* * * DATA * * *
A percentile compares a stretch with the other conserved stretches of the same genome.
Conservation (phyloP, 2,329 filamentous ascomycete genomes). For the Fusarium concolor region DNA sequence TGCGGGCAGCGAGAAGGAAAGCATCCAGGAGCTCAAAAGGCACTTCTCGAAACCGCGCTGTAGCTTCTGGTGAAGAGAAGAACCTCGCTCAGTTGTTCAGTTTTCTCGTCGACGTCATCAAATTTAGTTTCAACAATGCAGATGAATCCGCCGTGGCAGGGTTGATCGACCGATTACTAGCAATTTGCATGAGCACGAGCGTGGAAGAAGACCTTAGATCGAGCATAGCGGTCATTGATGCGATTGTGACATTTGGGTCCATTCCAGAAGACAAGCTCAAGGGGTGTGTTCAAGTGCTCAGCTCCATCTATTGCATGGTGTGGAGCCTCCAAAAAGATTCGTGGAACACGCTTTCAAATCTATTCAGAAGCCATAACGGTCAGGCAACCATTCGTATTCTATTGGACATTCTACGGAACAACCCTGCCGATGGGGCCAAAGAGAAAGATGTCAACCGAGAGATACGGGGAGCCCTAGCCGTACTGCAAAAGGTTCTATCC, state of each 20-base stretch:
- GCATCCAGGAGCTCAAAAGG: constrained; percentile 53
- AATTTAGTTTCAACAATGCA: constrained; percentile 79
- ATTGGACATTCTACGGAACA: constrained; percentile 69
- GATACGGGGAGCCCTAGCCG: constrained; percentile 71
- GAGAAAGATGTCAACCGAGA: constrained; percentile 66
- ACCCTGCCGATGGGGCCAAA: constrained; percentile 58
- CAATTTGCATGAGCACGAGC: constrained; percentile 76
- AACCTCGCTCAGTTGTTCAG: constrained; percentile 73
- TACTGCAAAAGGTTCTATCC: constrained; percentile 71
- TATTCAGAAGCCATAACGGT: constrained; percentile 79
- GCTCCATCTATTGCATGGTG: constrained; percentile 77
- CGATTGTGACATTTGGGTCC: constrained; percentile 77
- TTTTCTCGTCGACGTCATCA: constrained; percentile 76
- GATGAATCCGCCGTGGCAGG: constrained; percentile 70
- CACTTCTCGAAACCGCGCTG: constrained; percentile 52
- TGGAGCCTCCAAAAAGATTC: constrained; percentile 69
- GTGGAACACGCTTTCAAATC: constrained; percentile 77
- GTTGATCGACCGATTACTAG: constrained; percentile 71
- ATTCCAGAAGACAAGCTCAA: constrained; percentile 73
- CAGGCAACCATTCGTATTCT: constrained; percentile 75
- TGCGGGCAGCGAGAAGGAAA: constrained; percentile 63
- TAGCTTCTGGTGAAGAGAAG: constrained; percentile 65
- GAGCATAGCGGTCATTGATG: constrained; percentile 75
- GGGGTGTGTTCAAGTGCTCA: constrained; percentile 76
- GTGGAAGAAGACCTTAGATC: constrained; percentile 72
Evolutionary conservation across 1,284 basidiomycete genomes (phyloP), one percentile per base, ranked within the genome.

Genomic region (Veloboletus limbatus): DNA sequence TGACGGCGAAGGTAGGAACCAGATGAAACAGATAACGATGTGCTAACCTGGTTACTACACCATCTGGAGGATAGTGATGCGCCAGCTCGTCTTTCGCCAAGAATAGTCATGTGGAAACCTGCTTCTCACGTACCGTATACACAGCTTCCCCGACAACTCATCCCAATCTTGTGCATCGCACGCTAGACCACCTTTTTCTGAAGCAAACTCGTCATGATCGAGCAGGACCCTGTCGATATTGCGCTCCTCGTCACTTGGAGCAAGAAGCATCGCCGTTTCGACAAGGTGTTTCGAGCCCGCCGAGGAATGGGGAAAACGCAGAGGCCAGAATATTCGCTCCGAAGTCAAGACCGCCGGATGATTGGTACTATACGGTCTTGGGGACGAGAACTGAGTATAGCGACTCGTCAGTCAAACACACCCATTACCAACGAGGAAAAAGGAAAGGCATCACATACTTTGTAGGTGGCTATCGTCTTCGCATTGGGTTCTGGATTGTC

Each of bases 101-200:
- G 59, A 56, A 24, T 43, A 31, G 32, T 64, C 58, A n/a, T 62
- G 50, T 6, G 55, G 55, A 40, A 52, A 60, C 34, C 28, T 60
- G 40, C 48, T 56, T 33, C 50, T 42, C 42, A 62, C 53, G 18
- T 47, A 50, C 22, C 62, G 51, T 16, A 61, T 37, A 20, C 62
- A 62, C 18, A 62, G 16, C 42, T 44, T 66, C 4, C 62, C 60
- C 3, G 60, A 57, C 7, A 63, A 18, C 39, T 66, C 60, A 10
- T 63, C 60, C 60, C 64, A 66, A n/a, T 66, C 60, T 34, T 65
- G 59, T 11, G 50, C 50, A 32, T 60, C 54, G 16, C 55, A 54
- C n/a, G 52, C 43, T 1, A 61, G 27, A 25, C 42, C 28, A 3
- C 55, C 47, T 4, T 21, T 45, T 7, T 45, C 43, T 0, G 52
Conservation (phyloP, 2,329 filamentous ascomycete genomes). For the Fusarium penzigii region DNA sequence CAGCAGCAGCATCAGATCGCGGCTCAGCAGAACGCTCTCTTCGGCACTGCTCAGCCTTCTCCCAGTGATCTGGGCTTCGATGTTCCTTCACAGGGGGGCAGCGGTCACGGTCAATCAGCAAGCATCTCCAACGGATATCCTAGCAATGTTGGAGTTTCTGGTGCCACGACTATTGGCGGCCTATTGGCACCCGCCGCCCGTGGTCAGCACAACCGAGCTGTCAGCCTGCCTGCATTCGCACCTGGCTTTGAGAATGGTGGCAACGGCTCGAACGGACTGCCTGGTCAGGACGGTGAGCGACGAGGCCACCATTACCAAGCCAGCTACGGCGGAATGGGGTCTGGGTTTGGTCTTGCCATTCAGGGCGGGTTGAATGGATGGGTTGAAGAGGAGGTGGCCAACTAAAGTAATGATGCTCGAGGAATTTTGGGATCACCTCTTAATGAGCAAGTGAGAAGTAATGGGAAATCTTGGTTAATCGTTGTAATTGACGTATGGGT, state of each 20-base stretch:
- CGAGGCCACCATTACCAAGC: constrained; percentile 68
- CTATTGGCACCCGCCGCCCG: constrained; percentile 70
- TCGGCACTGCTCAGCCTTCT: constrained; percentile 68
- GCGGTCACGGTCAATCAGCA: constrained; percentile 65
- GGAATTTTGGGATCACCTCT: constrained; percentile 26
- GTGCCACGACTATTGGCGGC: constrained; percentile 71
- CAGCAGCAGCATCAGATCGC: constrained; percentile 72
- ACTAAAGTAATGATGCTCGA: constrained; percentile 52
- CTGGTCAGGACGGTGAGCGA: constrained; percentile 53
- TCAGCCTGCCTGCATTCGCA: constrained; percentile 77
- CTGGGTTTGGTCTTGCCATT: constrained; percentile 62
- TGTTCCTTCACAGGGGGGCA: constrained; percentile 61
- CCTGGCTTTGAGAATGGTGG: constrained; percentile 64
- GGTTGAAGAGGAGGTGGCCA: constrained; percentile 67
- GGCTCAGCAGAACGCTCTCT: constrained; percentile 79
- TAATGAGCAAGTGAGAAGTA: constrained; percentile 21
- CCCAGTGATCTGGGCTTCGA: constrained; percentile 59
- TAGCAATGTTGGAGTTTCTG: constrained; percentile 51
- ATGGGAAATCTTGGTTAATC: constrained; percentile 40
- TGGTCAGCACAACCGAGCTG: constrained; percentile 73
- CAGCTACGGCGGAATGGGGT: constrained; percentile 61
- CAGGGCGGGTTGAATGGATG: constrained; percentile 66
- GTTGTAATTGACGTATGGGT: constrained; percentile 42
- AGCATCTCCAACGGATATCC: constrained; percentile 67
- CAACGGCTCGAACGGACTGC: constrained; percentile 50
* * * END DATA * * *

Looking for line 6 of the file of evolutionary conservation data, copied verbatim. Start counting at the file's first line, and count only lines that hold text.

- GATACGGGGAGCCCTAGCCG: constrained; percentile 71